After further review, I don’t think that’s necessarily true, either. Ron Kramer did play for the Lombardi-era Packers, and he was a good player. He caught 14 scoring passes in a three-year stretch where he really mattered, but he failed to catch a single touchdown pass in six of the 10 NFL seasons he played. He was named first-team All-Pro once and finished his career with 229 receptions.
Now this is not the only reason that this is an absolutely terrible list. It is the most egregious, however. Bart Starr and Kramer are not among the 25 top QB-TE combinations in NFL history let alone the top five. And if you’re to believe Russo’s list, eighty percent of the top tandems played in the NFL in the 30-year window from 1958 to 1987 with only one tandem from the past 30 years meriting inclusion when this is the era in which tight end production has steadily climbed.
Then I found out that Russo is making $10,000 per appearance on “First Take.”
My first thought: You don’t have to pay that much to get a 60-something white guy to grossly exaggerate how great stuff used to be.
My second thought: That might be the best $10,000 ESPN has ever spent.
Once a week, Russo comes on and draws a reaction out of a younger demographic by playing a good-natured version of Dana Carvey’s Grumpy Old Man. Russo groans to JJ Redick about the lack of fundamental basketball skills in today’s game or he proclaims the majesty of a tight end-quarterback pairing that was among the top five in its decade, but doesn’t sniff the top five of all-time.
And guess what? It works. Redick rolls his eyes, asks Russo which game he’s watching, and on Wednesday he got me to spend a good 25 minutes looking up statistics for some Packers tight end I’d never heard of. Not satisfied with that, I then moved on to determine Russo’s biggest omission from the list, which I’ve concluded is Philip Rivers and Antonio Gates, who connected for 89 touchdowns over 15 seasons, which is only 73 more touchdowns than Kramer scored in his career. John Elway and Shannon Sharpe should be on there, too.
Money Isn’t The Key Reason Why Sellers Sell Sports Radio
I started selling sports radio because I enjoyed working with clients who loved sports, our station, and wanted to reach fans with our commercials and promotions.
A radio salesperson’s value being purely tied to money is overrated to me. Our managers all believe that our main motivation for selling radio is to make more money. They see no problem in asking us to sell more in various ways because it increases our paycheck. We are offered more money to sell digital, NTR, to sell another station in the cluster, weekend remotes, new direct business, or via the phone in 8 hours.
But is that why you sell sports radio?
In 2022, the Top 10 highest paying sales jobs are all in technology. Not a media company among them. You could argue that if it were all about making money, we should quit and work in tech. Famous bank robber Willie Sutton was asked why he robbed twenty banks over twenty years. He reportedly said,” that’s where the money is”. Sutton is the classic example of a person who wanted what money could provide and was willing to do whatever it took to get it, BUT he also admitted he liked robbing banks and felt alive. So, Sutton didn’t do it just for the money.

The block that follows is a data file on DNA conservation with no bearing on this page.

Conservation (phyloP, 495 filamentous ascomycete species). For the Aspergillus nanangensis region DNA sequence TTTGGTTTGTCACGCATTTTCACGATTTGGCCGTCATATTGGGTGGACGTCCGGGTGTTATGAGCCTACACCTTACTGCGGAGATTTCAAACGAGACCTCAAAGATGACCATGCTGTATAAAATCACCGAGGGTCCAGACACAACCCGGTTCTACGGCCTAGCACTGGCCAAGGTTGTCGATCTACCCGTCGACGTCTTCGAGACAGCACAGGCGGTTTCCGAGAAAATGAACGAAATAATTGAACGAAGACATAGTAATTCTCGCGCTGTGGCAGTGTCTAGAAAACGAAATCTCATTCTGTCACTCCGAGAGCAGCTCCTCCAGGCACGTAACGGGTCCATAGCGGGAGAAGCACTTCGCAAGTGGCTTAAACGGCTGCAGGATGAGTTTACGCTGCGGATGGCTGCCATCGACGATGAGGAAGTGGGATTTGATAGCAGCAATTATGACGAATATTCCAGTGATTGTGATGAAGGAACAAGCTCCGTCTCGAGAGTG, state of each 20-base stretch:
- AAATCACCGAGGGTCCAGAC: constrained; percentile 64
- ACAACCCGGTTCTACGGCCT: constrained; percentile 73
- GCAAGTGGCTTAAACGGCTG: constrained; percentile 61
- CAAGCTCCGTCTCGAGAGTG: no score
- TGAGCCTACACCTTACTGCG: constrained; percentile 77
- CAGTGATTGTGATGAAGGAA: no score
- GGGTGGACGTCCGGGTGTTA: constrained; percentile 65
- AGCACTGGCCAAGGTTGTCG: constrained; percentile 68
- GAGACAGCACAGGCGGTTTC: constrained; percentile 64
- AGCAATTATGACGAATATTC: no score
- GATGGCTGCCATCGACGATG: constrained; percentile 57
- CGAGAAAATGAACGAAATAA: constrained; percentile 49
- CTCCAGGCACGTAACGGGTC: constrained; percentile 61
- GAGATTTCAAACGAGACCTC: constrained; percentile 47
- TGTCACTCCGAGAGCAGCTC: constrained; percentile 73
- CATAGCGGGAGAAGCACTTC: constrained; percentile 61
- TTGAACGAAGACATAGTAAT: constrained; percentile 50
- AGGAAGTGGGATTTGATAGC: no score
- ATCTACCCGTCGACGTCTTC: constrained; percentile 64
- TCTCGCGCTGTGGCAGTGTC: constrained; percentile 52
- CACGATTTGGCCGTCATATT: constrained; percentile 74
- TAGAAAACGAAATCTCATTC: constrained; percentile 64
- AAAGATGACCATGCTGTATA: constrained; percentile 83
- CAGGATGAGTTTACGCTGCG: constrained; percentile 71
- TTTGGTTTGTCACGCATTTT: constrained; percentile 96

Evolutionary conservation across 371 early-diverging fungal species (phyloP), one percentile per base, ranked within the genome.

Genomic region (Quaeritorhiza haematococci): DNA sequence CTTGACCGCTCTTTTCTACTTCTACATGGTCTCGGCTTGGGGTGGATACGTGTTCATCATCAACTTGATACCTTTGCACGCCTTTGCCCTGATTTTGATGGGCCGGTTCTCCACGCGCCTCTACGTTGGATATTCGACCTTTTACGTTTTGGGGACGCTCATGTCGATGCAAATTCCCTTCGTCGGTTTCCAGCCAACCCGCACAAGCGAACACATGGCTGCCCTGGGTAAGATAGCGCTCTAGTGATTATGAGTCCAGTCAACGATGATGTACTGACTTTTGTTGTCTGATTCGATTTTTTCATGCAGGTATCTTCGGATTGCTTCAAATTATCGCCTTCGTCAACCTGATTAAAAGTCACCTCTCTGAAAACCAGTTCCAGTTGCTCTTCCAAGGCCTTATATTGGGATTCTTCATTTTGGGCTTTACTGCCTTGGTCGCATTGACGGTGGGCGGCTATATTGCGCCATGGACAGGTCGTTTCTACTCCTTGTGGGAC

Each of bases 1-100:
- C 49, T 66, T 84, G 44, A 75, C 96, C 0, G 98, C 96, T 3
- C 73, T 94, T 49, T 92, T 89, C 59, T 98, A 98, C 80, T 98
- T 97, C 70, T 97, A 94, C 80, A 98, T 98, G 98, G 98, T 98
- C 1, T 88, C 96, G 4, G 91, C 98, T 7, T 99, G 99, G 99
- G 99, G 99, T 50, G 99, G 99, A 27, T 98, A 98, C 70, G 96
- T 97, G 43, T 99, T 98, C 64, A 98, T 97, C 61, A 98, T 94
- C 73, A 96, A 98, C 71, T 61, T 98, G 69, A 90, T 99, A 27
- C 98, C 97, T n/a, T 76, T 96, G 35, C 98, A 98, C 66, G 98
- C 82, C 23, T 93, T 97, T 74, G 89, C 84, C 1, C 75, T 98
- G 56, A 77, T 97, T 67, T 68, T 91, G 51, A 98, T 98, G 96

A salesperson’s relationship with money and prestige is also at the center of the play Death of a Salesman. Willy Loman is an aging and failing salesman who decides he is worth more dead than alive and kills himself in an auto accident giving his family the death benefit from his life insurance policy. Loman wasn’t working for the money. He wanted the prestige of what money could buy for himself and his family.
Recently, I met a woman who spent twelve years selling radio from 1999-2011. I asked her why she left her senior sales job. She said she didn’t like the changes in the industry. Consolidation was at its peak, and most salespeople were asked to do more with less help. She described her radio sales job as one with “golden handcuffs”. The station paid her too much money to quit even though she hated the job. She finally quit. The job wasn’t worth the money to her.
I started selling sports radio because I enjoyed working with clients who loved sports, our station, and wanted to reach fans with our commercials and promotions. I never wanted to sell anything else and specifically enjoyed selling programming centered around reaching fans of Boise State University football. That’s it. Very similar to what Mark Glynn and his KJR staff experience when selling Kraken hockey and Huskies football.
I never thought selling sports radio was the best way to make money. I just enjoyed the way I could make money. I focused on the process and what I enjoyed about the position—the freedom to come and go and set my schedule for the most part. I concentrated on annual contracts and clients who wanted to run radio commercials over the air to get more traffic and build their brand.
Most of my clients were local direct and listened to the station. Some other sales initiatives had steep learning curves, were one-day events or contracted out shaky support staff. In other words, the money didn’t motivate me enough. How I spent my time was more important.
So, if you are in management, maybe consider why your sales staff is working at the station. Because to me, they’d be robbing banks if it were all about making lots of money.
Media Noise: BSM Podcast Network Round Table
Demetri Ravanos welcomes the two newest members of the BSM Podcast Network to the show. Brady Farkas and Stephen Strom join for a roundtable discussion that includes the new media, Sage Steele and Roger Goodell telling Congress that Dave Portnoy isn’t banned from NFL events.